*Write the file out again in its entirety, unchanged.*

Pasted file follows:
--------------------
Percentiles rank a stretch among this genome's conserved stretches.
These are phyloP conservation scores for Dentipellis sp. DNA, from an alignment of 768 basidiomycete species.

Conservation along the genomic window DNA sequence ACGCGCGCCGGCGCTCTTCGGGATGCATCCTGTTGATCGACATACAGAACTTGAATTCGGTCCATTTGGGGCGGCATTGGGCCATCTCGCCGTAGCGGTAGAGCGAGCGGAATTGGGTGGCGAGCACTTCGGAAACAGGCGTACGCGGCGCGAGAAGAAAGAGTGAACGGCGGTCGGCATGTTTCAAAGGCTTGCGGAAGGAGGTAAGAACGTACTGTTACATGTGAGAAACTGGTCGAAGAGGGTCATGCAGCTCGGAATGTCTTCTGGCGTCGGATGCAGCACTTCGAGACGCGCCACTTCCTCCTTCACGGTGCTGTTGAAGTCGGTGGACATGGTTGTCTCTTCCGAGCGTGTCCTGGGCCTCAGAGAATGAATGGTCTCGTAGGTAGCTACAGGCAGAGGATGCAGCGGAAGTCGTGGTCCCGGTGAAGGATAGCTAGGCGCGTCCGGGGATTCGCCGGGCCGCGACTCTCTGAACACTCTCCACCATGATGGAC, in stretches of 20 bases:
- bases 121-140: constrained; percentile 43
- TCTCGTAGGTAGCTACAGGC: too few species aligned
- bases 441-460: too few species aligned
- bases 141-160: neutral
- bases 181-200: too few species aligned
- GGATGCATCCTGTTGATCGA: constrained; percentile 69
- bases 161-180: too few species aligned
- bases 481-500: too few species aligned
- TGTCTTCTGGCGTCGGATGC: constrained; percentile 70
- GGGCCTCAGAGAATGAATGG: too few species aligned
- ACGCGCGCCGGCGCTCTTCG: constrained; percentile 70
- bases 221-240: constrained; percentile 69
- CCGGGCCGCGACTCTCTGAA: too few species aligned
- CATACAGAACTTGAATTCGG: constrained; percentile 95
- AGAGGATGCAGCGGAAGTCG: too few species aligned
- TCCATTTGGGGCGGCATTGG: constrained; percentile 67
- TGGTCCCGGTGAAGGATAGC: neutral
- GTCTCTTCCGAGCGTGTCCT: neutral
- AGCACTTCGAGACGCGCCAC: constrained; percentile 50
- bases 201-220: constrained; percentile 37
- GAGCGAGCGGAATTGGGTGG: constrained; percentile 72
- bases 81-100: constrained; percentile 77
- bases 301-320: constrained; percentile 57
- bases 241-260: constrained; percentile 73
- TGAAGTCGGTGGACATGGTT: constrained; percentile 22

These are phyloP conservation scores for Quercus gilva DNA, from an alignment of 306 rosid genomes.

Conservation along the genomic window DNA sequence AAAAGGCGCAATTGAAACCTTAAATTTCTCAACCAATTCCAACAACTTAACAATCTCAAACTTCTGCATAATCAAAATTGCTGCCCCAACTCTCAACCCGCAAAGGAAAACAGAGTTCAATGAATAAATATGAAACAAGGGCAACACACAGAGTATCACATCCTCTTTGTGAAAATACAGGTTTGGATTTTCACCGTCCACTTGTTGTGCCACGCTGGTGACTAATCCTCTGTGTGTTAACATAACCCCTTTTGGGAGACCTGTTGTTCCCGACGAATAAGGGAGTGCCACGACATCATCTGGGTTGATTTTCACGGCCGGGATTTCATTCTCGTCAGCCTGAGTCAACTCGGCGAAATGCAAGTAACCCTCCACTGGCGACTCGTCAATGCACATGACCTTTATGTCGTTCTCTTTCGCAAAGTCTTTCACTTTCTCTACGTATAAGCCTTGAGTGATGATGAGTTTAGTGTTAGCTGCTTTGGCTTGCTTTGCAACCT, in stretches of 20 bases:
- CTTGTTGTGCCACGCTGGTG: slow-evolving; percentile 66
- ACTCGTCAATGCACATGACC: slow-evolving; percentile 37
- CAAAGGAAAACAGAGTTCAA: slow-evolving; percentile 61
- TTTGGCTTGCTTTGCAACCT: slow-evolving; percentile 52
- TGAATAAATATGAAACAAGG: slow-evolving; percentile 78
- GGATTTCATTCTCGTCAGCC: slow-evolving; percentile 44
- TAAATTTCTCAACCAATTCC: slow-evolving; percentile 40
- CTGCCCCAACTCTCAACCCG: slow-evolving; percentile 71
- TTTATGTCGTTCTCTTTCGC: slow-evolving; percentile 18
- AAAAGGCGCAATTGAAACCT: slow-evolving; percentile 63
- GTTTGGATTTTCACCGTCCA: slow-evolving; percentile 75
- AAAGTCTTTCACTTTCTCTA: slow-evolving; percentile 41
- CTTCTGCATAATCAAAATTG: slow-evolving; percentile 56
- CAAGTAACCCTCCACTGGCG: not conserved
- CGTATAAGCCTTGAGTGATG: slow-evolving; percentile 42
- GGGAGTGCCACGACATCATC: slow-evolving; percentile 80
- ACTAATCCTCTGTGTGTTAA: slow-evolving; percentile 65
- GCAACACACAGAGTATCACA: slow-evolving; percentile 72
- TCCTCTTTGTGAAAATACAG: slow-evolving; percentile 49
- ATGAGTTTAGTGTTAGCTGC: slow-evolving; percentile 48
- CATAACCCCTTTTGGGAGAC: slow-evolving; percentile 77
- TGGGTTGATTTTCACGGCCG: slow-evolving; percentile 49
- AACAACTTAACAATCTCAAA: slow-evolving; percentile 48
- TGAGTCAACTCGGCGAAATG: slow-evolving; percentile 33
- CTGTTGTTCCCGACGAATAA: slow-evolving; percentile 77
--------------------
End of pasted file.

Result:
Percentiles rank a stretch among this genome's conserved stretches.
These are phyloP conservation scores for Dentipellis sp. DNA, from an alignment of 768 basidiomycete species.

Conservation along the genomic window DNA sequence ACGCGCGCCGGCGCTCTTCGGGATGCATCCTGTTGATCGACATACAGAACTTGAATTCGGTCCATTTGGGGCGGCATTGGGCCATCTCGCCGTAGCGGTAGAGCGAGCGGAATTGGGTGGCGAGCACTTCGGAAACAGGCGTACGCGGCGCGAGAAGAAAGAGTGAACGGCGGTCGGCATGTTTCAAAGGCTTGCGGAAGGAGGTAAGAACGTACTGTTACATGTGAGAAACTGGTCGAAGAGGGTCATGCAGCTCGGAATGTCTTCTGGCGTCGGATGCAGCACTTCGAGACGCGCCACTTCCTCCTTCACGGTGCTGTTGAAGTCGGTGGACATGGTTGTCTCTTCCGAGCGTGTCCTGGGCCTCAGAGAATGAATGGTCTCGTAGGTAGCTACAGGCAGAGGATGCAGCGGAAGTCGTGGTCCCGGTGAAGGATAGCTAGGCGCGTCCGGGGATTCGCCGGGCCGCGACTCTCTGAACACTCTCCACCATGATGGAC, in stretches of 20 bases:
- bases 121-140: constrained; percentile 43
- TCTCGTAGGTAGCTACAGGC: too few species aligned
- bases 441-460: too few species aligned
- bases 141-160: neutral
- bases 181-200: too few species aligned
- GGATGCATCCTGTTGATCGA: constrained; percentile 69
- bases 161-180: too few species aligned
- bases 481-500: too few species aligned
- TGTCTTCTGGCGTCGGATGC: constrained; percentile 70
- GGGCCTCAGAGAATGAATGG: too few species aligned
- ACGCGCGCCGGCGCTCTTCG: constrained; percentile 70
- bases 221-240: constrained; percentile 69
- CCGGGCCGCGACTCTCTGAA: too few species aligned
- CATACAGAACTTGAATTCGG: constrained; percentile 95
- AGAGGATGCAGCGGAAGTCG: too few species aligned
- TCCATTTGGGGCGGCATTGG: constrained; percentile 67
- TGGTCCCGGTGAAGGATAGC: neutral
- GTCTCTTCCGAGCGTGTCCT: neutral
- AGCACTTCGAGACGCGCCAC: constrained; percentile 50
- bases 201-220: constrained; percentile 37
- GAGCGAGCGGAATTGGGTGG: constrained; percentile 72
- bases 81-100: constrained; percentile 77
- bases 301-320: constrained; percentile 57
- bases 241-260: constrained; percentile 73
- TGAAGTCGGTGGACATGGTT: constrained; percentile 22

These are phyloP conservation scores for Quercus gilva DNA, from an alignment of 306 rosid genomes.

Conservation along the genomic window DNA sequence AAAAGGCGCAATTGAAACCTTAAATTTCTCAACCAATTCCAACAACTTAACAATCTCAAACTTCTGCATAATCAAAATTGCTGCCCCAACTCTCAACCCGCAAAGGAAAACAGAGTTCAATGAATAAATATGAAACAAGGGCAACACACAGAGTATCACATCCTCTTTGTGAAAATACAGGTTTGGATTTTCACCGTCCACTTGTTGTGCCACGCTGGTGACTAATCCTCTGTGTGTTAACATAACCCCTTTTGGGAGACCTGTTGTTCCCGACGAATAAGGGAGTGCCACGACATCATCTGGGTTGATTTTCACGGCCGGGATTTCATTCTCGTCAGCCTGAGTCAACTCGGCGAAATGCAAGTAACCCTCCACTGGCGACTCGTCAATGCACATGACCTTTATGTCGTTCTCTTTCGCAAAGTCTTTCACTTTCTCTACGTATAAGCCTTGAGTGATGATGAGTTTAGTGTTAGCTGCTTTGGCTTGCTTTGCAACCT, in stretches of 20 bases:
- CTTGTTGTGCCACGCTGGTG: slow-evolving; percentile 66
- ACTCGTCAATGCACATGACC: slow-evolving; percentile 37
- CAAAGGAAAACAGAGTTCAA: slow-evolving; percentile 61
- TTTGGCTTGCTTTGCAACCT: slow-evolving; percentile 52
- TGAATAAATATGAAACAAGG: slow-evolving; percentile 78
- GGATTTCATTCTCGTCAGCC: slow-evolving; percentile 44
- TAAATTTCTCAACCAATTCC: slow-evolving; percentile 40
- CTGCCCCAACTCTCAACCCG: slow-evolving; percentile 71
- TTTATGTCGTTCTCTTTCGC: slow-evolving; percentile 18
- AAAAGGCGCAATTGAAACCT: slow-evolving; percentile 63
- GTTTGGATTTTCACCGTCCA: slow-evolving; percentile 75
- AAAGTCTTTCACTTTCTCTA: slow-evolving; percentile 41
- CTTCTGCATAATCAAAATTG: slow-evolving; percentile 56
- CAAGTAACCCTCCACTGGCG: not conserved
- CGTATAAGCCTTGAGTGATG: slow-evolving; percentile 42
- GGGAGTGCCACGACATCATC: slow-evolving; percentile 80
- ACTAATCCTCTGTGTGTTAA: slow-evolving; percentile 65
- GCAACACACAGAGTATCACA: slow-evolving; percentile 72
- TCCTCTTTGTGAAAATACAG: slow-evolving; percentile 49
- ATGAGTTTAGTGTTAGCTGC: slow-evolving; percentile 48
- CATAACCCCTTTTGGGAGAC: slow-evolving; percentile 77
- TGGGTTGATTTTCACGGCCG: slow-evolving; percentile 49
- AACAACTTAACAATCTCAAA: slow-evolving; percentile 48
- TGAGTCAACTCGGCGAAATG: slow-evolving; percentile 33
- CTGTTGTTCCCGACGAATAA: slow-evolving; percentile 77